A mother-son duo won big during the eighth annual Dixie’s Got Talent finale at Dixie State University’s M.K. Cox Performing Arts Center.
McKenzie Turley and her 9-year-old son, Crew Turley, took home the first place prize in both the adult and youth divisions Thursday. Both victors are musicians who played high-energy piano pieces that demonstrated a high level of technical skill and entertainment value.
This year the Dixie’s Got Talent winners earned a cash prize, as in past years, and an all-expense-paid trip to Los Angeles for a chance to audition on America’s Got Talent on Feb 3.
Twenty final contestants competed before a star-studded group of judges and an audience of over 1,000 people after progressing through two preliminary stages of the competition. The audience was able to vote for their favorite adult and youth contestants at the end of the show. Audience and judges’ votes each swayed the decision by 50 percent.
“You could feel the energy in here, and it was just crazy,” said Del Beatty, dean of students and producer of Dixie’s Got Talent.
Josian Brett, a freshman theater major from Spokane, Washington, was one of the six DSU student finalists. Brett said the highlight of the experience for her was having the chance to learn and grow as a vocalist.
“Just try new things, “ Brett said. “I was nervous just to try but if you give it your all, you’re going to succeed in the end.”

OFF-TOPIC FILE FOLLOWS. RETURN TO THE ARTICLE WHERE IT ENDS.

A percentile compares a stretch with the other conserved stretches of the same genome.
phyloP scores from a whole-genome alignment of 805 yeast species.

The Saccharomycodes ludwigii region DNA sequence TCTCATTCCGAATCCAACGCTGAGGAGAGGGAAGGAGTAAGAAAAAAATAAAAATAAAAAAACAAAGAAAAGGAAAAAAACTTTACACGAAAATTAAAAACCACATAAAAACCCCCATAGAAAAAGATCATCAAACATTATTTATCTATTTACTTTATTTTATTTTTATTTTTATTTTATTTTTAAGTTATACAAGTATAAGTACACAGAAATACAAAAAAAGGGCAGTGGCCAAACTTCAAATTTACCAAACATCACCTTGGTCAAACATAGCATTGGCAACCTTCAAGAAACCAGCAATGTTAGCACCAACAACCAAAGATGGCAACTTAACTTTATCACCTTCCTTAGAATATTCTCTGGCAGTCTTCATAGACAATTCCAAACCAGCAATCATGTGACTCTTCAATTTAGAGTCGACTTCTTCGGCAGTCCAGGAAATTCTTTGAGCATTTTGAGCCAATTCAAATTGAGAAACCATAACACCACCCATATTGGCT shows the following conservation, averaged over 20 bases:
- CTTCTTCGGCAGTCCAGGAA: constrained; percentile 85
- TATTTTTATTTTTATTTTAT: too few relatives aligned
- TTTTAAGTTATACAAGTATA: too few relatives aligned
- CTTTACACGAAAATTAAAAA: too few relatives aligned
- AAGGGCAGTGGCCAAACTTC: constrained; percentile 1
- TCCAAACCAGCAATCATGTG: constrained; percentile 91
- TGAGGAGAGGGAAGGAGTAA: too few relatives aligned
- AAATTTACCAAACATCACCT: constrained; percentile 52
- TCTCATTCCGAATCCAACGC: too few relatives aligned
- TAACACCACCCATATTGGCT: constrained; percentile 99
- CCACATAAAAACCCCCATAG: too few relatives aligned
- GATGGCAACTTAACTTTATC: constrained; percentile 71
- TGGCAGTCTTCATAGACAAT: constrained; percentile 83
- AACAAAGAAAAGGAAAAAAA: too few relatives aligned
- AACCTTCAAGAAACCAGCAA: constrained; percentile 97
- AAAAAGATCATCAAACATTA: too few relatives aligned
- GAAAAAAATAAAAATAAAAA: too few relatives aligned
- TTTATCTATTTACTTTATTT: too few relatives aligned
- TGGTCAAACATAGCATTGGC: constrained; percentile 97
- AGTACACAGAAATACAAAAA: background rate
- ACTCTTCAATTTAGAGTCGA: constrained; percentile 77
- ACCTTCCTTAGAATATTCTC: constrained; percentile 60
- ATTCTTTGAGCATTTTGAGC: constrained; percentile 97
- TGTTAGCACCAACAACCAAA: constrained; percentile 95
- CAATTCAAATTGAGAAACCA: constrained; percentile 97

Likewise, Annie Schutz, a freshman theater major from Salt Lake City, said confidence is key when performing.
“Go into it with a positive attitude,” she said. “Don’t worry too much about it and just be natural…I learned a lot by being around these [contestants].”
Jordon Sharp, host and chief marketing and communication officer, announced one of the star judges, Alex Boye, YouTube musician and prior America’s Got Talent contestant, will be recording his new video with DSU and holding a concert at the M. Anthony Burns Arena on March 3 to fundraise for DSU scholarships. Sharp said the concert will be the biggest fundraising event of the year for need-based scholarships.
Judge Merrill Osmond, whose band, Osmonds Family, has been awarded 27 gold records, is currently teaming up with DSU to create the “Osmond Center for Productions” on campus. He is also working to create a degree program for DSU production students.
Dixie’s Got Talent, hosted by the DSU Student Alumni Association, donates all funds raised to need-based scholarships for DSU students. The funds assist people in situations that cut off their access to education; people who wouldn’t be able to go to school otherwise.
“The most important thing is raising the scholarship money,” Beatty said. “That’s what it’s all about.”